History aside, we can learn a lot from standard economic reasoning. Given firms’ incentives, what should we expect them to do? If you think that private firms would always attack each other, why wouldn’t you think that independent governments would always attack each other? If you think independent governments can sustain lasting peace, why wouldn’t you think that private firms can sustain lasting peace?
Before the debate, I wondered if Brook would advocate world government. Superficially, this solves the “lack of a final arbiter” problem. Since civil war is always possible, this is only a pseudo-solution. But I can still see the appeal.
I quickly discovered that Brook has no problem with the existence of multiple independent governments, or even the existence of many small independent governments. Why don’t all of his fears about anarcho-capitalism apply equally to a world with many small independent governments? Brook’s only answer was that a monopoly of force within each geographical territory is crucial for peace. (And also, anarcho-capitalism where real estate developers bundle police and courts counts as “government”).
What’s wrong with this answer? Simple: The smaller governments get, the more cross-border disputes you’ll have. If you rob a bank in Luxembourg, then flee to Belgium, how does the bank get justice? If you think small governments can amicably handle these disputes , why can’t private firms do the same? This question is especially pressing because Brook, like me, favors open borders. If people can move freely, they will - and so will their disputes.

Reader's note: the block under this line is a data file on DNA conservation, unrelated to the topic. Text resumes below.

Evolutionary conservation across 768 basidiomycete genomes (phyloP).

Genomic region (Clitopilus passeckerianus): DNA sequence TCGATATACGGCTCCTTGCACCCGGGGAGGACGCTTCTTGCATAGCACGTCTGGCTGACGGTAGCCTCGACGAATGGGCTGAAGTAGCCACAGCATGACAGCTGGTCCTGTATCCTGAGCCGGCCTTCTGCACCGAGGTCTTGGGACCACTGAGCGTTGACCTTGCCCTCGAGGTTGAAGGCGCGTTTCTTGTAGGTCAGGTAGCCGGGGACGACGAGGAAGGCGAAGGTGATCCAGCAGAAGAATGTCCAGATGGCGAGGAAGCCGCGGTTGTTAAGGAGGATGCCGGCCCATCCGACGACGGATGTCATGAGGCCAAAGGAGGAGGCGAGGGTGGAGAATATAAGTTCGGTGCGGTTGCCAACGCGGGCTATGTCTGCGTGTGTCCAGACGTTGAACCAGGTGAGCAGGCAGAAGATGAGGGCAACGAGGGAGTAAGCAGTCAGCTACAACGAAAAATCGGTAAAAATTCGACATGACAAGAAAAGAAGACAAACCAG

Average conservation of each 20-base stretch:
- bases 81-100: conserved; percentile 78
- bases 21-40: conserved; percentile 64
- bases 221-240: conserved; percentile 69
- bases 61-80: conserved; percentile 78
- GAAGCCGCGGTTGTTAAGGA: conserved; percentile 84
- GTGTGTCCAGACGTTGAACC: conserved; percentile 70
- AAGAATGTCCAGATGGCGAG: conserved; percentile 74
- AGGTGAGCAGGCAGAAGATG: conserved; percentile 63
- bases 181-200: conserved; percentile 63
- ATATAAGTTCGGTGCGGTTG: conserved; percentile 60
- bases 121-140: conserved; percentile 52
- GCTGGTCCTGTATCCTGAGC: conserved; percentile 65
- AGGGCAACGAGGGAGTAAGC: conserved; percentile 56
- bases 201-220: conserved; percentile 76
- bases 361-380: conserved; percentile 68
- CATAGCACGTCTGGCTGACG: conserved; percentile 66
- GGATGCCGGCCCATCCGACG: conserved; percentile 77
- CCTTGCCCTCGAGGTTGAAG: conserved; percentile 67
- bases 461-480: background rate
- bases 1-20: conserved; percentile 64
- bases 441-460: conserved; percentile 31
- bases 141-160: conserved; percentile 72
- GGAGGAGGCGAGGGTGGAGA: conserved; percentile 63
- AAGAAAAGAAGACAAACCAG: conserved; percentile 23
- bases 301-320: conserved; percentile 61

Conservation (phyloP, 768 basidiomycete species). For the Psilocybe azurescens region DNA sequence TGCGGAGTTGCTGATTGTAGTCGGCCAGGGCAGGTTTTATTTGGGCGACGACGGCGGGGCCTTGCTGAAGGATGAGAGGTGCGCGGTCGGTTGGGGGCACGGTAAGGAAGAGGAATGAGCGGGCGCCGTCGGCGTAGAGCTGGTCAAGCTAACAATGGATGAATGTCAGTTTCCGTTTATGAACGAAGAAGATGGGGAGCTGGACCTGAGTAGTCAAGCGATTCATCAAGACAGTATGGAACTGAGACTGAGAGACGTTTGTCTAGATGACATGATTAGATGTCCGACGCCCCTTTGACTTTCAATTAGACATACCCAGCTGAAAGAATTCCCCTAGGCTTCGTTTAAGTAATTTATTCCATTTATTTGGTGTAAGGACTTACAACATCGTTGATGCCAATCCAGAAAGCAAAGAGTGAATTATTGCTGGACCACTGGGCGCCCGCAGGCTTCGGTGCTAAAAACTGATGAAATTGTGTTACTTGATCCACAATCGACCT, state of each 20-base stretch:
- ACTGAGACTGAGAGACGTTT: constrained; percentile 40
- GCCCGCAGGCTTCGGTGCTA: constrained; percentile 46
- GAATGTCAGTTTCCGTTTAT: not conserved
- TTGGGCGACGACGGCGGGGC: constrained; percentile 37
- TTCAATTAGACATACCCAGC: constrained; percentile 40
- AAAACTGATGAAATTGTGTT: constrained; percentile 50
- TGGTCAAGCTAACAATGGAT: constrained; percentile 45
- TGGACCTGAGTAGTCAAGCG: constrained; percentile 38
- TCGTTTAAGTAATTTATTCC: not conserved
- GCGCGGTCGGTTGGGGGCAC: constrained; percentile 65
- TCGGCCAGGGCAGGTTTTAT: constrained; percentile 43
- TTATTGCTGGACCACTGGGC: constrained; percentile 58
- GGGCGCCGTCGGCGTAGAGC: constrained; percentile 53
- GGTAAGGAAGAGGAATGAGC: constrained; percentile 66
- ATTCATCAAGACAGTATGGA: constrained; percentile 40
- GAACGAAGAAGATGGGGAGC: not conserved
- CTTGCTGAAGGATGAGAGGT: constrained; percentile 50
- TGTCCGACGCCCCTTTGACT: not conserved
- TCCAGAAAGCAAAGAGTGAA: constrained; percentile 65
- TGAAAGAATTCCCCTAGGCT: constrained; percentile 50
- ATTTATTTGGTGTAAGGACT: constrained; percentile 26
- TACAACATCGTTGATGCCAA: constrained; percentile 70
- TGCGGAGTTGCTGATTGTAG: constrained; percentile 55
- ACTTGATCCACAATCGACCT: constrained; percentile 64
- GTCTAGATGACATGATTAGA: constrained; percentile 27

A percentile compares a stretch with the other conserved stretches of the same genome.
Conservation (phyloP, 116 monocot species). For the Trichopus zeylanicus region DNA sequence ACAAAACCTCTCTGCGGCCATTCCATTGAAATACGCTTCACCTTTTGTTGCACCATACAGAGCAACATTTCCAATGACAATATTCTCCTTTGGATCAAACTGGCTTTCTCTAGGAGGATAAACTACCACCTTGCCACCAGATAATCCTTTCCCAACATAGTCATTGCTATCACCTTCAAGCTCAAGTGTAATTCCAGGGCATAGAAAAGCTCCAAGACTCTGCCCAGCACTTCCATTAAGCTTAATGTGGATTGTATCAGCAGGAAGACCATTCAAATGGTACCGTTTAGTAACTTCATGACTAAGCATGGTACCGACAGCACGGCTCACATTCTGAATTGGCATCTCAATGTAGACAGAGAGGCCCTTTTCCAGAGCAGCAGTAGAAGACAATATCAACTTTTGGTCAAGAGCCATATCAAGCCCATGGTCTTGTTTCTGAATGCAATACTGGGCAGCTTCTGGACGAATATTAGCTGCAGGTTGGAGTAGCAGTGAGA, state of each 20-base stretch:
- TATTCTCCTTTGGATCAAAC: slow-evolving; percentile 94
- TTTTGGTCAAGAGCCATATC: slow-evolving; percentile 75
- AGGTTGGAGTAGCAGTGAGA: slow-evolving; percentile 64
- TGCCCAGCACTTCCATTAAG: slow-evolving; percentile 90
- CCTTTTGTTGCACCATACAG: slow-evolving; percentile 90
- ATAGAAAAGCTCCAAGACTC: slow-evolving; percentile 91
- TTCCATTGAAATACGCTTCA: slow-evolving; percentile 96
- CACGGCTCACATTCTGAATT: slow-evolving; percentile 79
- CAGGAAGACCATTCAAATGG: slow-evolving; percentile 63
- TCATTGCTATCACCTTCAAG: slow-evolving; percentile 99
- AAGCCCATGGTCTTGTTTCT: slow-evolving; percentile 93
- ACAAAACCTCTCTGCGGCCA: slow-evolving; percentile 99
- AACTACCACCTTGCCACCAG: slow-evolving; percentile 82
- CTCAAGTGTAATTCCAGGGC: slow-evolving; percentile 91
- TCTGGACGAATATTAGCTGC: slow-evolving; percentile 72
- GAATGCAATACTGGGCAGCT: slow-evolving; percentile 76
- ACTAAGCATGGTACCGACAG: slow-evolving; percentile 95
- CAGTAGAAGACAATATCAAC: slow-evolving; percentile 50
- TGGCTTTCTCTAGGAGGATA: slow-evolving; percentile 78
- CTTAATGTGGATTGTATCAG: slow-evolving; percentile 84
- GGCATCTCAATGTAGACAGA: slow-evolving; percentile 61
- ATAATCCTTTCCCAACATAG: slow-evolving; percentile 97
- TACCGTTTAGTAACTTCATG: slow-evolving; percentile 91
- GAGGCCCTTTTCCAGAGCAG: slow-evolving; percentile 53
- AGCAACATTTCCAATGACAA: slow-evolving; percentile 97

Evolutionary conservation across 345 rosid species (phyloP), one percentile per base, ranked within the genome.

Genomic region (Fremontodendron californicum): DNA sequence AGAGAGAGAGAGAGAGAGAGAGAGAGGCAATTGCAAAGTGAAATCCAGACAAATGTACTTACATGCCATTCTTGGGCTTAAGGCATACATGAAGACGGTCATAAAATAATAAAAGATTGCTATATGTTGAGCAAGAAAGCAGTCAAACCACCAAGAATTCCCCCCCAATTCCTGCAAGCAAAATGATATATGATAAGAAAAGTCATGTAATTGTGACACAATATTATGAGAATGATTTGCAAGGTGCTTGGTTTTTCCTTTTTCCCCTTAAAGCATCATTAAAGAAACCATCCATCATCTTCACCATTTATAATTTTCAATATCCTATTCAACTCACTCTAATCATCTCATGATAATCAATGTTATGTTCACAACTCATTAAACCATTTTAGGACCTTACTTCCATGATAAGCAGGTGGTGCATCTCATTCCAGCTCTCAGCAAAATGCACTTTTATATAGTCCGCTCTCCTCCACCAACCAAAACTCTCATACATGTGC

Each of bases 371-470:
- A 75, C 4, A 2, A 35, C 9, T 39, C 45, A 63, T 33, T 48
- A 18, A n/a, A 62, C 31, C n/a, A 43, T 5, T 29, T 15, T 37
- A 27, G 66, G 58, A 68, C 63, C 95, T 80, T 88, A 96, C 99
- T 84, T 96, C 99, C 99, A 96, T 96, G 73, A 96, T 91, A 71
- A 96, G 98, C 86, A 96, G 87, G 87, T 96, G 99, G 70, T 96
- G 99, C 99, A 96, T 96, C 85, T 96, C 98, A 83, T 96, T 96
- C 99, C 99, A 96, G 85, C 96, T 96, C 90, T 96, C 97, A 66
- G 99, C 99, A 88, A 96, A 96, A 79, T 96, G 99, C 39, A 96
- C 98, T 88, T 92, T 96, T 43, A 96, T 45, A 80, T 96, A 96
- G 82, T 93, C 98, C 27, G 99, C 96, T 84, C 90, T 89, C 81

Brook granted that in a world of fully moral people, anarcho-capitalism would work. A minor concession? Hardly, because it means that all of his tautological arguments are simply false. If you can imagine functional anarcho-capitalism, then “anarcho-capitalism” can’t be a contradiction in terms.
More importantly, once you grant that anarcho-capitalism would work with 100% moral people, this raises obvious questions: “Would it work with 99.9% moral people? How about 99%?” Once you legalize freedom, what share of the population will even remain “criminals”?
Brook barely responded to my point that the distance from minarchy to anarcho-capitalism is miniscule. But like I said, once you have full freedom of contract, you should expect contracts to include binding arbitration clauses. And if arbitration is truly binding, there simply isn’t much for government to do. Don’t like a law? Write a contract appointing your brother as the arbiter. (Why would the other side sign? Because you give them a better price to compensate them, of course).
If the distance from minarchy to anarcho-capitalism is so small, who cares? My best answer is that even the smallest government carries a high demagogic risk. Under minarchy, power-lusters will continue to turn to politics - and gradually rechart a course back to big government. In free markets, in contrast, what drives elites is not power-lust, but greed. Which, as my book in progress argues, is much better and much safer. In slogan form: Markets do the good things that sound bad; governments do the bad things that sound good. If we ever get to minarchy, refusing to take the final step into anarcho-capitalism would be short-sighted indeed.